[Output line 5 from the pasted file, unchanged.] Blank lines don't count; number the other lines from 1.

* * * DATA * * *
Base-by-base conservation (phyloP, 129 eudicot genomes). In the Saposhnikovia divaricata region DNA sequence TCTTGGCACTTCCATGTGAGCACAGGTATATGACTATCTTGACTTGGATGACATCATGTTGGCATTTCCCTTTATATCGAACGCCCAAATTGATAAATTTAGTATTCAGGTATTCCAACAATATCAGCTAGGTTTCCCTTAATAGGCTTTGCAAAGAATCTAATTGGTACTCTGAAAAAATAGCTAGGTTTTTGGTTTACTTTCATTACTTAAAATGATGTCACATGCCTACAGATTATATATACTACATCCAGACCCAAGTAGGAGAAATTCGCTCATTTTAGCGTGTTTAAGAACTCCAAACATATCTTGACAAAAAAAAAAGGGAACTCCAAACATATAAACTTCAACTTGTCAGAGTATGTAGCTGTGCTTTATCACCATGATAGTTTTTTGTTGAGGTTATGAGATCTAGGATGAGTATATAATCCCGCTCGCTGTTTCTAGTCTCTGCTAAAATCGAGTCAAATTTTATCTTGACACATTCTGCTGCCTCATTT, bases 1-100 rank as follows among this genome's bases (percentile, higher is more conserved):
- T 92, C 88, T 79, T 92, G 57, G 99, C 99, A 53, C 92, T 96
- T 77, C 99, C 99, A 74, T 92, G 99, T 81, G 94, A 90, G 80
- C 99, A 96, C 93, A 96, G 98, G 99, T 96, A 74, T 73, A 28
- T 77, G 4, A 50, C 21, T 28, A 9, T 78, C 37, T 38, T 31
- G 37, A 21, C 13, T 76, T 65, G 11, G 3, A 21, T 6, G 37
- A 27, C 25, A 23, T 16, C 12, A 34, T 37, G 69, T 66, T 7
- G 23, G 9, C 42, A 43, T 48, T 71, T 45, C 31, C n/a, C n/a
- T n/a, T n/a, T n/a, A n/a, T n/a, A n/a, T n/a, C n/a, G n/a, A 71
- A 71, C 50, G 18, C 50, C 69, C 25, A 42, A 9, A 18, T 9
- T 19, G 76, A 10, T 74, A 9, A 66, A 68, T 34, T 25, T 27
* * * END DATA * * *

- T 77, G 4, A 50, C 21, T 28, A 9, T 78, C 37, T 38, T 31